The De Haviland DHC-6 (AKA Twin Otter) that  took me to SDM.  I was the only passenger!  The flight to SDM from McMurdo was about 3 hours.  I had some time for a little light reading in addition to admiring the scenery...

Siple Dome is currently operated as a kind of remote gas station for airplanes- it's staffed by a crew of two.  Outside their little hut, there's a signpost with the distances to various locales.  The borehole is just a short snowmobile ride away.




Here's the video inspection system that I used to look inside the casing.  The issue was that concerned us was the possibility of damage to the casing due to firn compaction- I'd seen this before at GISP2, when I took a look at it back in 2007 (see the blog post: http://coldclimes.blogspot.com/2007/08/borehole-inspection.html).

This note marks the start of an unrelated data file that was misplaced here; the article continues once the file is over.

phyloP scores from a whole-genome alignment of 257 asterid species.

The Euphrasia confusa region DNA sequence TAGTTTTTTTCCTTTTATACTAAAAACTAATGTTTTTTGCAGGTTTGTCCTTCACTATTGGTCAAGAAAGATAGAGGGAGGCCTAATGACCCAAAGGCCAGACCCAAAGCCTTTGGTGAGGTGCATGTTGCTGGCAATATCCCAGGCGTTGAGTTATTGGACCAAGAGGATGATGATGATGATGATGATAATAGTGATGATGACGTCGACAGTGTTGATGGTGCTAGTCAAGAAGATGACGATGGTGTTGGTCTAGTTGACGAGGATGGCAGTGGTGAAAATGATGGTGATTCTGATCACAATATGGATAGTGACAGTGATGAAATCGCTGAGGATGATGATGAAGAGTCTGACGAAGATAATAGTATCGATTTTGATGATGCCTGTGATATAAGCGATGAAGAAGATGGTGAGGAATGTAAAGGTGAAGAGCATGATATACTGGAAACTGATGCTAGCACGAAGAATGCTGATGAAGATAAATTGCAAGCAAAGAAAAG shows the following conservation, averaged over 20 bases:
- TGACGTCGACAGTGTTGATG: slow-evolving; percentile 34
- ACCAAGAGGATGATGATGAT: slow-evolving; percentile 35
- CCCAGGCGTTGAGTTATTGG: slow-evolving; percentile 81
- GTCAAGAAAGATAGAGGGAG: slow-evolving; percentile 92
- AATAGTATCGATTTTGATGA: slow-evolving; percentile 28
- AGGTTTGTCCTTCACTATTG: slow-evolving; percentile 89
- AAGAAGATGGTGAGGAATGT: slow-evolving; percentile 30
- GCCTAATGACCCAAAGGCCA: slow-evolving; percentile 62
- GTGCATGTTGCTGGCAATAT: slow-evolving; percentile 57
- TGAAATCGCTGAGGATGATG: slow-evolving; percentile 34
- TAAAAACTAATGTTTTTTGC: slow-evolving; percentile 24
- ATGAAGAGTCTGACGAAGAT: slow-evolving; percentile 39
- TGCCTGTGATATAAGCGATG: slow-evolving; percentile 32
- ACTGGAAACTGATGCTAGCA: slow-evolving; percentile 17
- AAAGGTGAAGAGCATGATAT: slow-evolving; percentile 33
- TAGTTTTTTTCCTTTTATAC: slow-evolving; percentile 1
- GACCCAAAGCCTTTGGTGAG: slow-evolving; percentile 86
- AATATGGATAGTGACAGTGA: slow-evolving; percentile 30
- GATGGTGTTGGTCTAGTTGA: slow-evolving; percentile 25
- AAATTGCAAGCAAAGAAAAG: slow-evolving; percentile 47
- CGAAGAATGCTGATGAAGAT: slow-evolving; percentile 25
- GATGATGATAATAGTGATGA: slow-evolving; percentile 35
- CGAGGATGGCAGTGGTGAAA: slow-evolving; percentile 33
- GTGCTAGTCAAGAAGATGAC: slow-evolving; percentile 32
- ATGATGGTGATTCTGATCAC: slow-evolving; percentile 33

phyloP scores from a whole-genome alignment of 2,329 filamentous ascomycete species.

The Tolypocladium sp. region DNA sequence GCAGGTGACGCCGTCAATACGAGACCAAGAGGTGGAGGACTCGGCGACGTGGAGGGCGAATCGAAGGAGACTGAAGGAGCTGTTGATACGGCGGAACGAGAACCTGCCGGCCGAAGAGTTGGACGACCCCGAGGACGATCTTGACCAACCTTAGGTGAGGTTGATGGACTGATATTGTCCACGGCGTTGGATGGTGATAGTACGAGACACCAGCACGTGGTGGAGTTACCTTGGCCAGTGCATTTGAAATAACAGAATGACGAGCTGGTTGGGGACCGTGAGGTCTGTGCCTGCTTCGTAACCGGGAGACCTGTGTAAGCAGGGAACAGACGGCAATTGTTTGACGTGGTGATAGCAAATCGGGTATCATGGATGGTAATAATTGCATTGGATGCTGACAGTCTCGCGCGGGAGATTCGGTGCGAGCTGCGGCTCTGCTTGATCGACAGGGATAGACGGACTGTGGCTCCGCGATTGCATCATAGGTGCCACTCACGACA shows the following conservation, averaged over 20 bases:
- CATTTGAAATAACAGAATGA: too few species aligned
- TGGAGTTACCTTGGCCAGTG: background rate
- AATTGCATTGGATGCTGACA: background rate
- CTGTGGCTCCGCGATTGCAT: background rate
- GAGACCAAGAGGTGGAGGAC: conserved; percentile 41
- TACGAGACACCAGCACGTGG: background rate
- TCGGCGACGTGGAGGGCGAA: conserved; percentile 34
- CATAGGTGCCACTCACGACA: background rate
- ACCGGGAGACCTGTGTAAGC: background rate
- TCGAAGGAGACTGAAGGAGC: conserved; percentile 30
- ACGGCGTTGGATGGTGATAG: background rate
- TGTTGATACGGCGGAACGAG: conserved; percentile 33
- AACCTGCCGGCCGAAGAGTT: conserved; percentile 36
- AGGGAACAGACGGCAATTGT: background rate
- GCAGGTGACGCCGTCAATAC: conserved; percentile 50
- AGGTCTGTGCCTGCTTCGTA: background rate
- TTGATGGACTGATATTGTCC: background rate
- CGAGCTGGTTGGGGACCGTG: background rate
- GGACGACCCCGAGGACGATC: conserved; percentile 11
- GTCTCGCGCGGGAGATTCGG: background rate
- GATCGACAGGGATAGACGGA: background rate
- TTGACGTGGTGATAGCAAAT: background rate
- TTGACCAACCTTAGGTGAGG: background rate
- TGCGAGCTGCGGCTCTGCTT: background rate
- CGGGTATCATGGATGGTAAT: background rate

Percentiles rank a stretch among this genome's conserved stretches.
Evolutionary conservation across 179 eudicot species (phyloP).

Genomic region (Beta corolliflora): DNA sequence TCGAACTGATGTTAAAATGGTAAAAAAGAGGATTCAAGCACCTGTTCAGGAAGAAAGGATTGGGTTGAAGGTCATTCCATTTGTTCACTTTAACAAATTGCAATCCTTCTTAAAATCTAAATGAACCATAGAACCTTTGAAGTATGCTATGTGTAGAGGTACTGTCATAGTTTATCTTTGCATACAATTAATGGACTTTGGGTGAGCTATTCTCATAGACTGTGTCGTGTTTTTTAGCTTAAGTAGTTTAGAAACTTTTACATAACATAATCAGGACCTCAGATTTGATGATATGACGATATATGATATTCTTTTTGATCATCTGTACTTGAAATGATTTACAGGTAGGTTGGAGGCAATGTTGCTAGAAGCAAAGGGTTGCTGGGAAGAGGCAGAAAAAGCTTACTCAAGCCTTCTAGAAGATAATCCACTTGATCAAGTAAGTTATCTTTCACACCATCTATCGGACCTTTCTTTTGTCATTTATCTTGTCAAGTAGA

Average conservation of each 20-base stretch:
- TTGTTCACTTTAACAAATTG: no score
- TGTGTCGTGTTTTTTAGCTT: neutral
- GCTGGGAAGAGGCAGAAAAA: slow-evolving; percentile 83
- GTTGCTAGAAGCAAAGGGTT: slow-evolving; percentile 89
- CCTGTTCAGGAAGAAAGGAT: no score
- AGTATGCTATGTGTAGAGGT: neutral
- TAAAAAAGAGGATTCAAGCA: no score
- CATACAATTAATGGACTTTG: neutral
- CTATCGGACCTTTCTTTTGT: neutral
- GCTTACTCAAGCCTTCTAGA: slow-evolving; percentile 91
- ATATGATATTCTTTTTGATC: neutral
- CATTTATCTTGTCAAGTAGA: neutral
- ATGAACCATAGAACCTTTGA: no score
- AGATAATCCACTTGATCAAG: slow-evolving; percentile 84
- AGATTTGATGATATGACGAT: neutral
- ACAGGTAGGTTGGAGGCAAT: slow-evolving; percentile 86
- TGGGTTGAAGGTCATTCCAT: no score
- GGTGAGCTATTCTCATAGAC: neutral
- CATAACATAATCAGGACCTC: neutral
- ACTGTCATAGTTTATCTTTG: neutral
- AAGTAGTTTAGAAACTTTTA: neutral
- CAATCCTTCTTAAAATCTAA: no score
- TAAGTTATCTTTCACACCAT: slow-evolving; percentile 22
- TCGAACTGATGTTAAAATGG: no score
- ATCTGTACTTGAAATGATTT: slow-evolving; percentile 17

The good news- all of the casing joints appeared to be completely intact, with no sign of damage or failure.  Below is a quick screen grab of one of the joints- you can see it as the white circle of snow- the snow collects in the hollow space formed by the joint.  



Ok, long day, time for bed.  We're first priority for a flight to Roosevelt tomorrow, but I don't want to get too confident (though I keep hoping!).

Sunday, January 20, 2013

And another Sunday

Another Sunday in McMurdo.  Not much to report, actually, as mostly the whole station shuts down.  

But I helped out in the kitchen again- more sweeping and mopping.  The crew really appreciates it as well, since it helps them get finished just that much more quickly!